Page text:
Often I cower in my house, looking out at the world, afraid to step outside. A health issue and ten years of gut-wrenching trial triggered my agoraphobia. It plagues me still. Daily I battle down fear, moving ahead, attempting to live the life of faith. Faith means confidence and trust in God. True faith should be exemplified by lack of fear.
If I truly loved God with all my heart, soul, mind, and strength, I would entrust myself into the Father’s hands as Jesus did (1 Peter 2:20-25), never fearing, arms down rather than raised defensively or cringing in terror. I would take whatever happened with the complete trust that God loved me and allowed only what was best for me.
Fear highlights my sinful nature, my lack of trust, my need to allow the Holy Spirit to uncover my wounds and to heal them.
The fact that Peter denied in fear and Paul trembled at opposition in Corinth encourages me greatly. This world is a difficult place. Nerve endings register pain. While we’re housed in bodies, we cannot see God’s face. We are not in control of our destinies, regardless of what inspirational speakers say. We cannot control the outcome. And then, we have to cross the dark river.
For people like me who battle fear daily, life is a challenge of faith. Just living and trusting is a battle. Dark histories provoked my faithless response.
After marrying as teens, my husband and I attempted to manage our terror at facing life as children raising children. We became legalists with money-management rules straight out of the conservative playbook. If you do this, that will happen. If you save this, the outcome will be that. If you tithe, nothing bad will ever happen to you. God promised.
Of course, God made no such promise. Rather, he promised to meet all our needs, to love us, to make us more into the image of his Son, and never to leave us. For us to grow to understand that fact, of course, he had to allow our world to be rocked, our stuff to be destroyed, and our money to be taken. When we’re insulated, we don’t need to trust God. He wanted us to learn to love and to trust him.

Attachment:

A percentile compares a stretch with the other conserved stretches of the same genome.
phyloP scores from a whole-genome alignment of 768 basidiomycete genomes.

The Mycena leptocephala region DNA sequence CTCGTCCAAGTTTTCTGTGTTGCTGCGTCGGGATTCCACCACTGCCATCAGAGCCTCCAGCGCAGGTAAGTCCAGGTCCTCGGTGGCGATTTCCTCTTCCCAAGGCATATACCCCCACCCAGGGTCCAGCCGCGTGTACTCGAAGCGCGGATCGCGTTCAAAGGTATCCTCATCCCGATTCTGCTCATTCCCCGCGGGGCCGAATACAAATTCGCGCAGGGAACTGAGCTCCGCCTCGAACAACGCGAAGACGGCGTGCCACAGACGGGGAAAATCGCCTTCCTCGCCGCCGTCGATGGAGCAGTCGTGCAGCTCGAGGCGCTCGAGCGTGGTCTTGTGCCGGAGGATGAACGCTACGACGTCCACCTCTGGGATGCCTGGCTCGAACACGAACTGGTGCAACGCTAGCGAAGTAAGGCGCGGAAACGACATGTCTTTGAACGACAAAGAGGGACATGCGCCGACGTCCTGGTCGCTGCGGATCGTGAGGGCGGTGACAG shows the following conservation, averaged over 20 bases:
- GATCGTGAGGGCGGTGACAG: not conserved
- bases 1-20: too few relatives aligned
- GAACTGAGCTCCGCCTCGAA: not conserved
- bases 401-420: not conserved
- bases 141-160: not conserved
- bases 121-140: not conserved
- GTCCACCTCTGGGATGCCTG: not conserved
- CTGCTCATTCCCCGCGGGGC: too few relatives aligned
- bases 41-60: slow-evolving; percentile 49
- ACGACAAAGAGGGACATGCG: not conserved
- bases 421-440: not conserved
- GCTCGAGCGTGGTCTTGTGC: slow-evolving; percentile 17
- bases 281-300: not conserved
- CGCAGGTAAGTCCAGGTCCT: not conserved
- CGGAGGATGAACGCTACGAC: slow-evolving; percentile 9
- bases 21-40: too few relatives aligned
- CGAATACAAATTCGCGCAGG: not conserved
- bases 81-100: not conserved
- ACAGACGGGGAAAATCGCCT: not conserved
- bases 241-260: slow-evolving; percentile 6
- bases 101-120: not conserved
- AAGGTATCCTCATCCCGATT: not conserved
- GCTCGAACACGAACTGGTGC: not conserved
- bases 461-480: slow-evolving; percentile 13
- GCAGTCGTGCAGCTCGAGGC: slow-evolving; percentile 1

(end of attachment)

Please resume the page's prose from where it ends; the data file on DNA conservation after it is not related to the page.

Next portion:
We’re still learning. This is a lifetime lesson.
Today, as I face this battle of trust, I rely on promises in God’s word. Here is what we must believe, what we must cling to:
- Jesus told us not to worry. If God can take care of the creatures and his created world, he can take care of us. He knows what we need, and he will provide it (Matthew 6:25-34).
- Jesus promised never to leave or forsake us. He placed his Holy Spirit right inside of us to reassure, to comfort, and to guide us. He is with us. He dwells within (John 14). Right after he said this, he informed Peter that he would deny him, proving that Jesus’ commitment to us stands, regardless of our fears and failures.
- Paul, who trembled, wrote Philippians 4:4-9, reminding us the Lord is near and urging us to bank on that fact as we put away our anxiety by thinking rightly, giving thanks, and praying.
- Paul also recorded the beautiful promises that God will work all things together for our good, merely because we love him and he loves us. Nothing can separate us from God’s love (Romans 8:26-39)
- Peter, who fled and denied, reminded us to cast all our anxieties on our Lord, because he cares for us (1 Peter 5:7).
Don’t let your heart be troubled, Jesus said. Thus letting us know we must exert the effort required in trusting. Fear is a signal to reign in the raging beast of our terror and clamp onto Christ. We must keep throwing those fears at him.
He is mindful that we are dust. He knows the weakness of our frame. He walked this sod. He sweat that blood. He took those nails.
Jesus is a high priest who is intimately acquainted with our terror. Let him have the fear. Throw it at him hard like a baseball on a hot summer afternoon. Let it go. He’ll catch it, but he won’t throw it back. Satan is the one who lobs that hardball.
How are you growing in the area of trust?
Photos #2, 3, 4: Free Digital Photos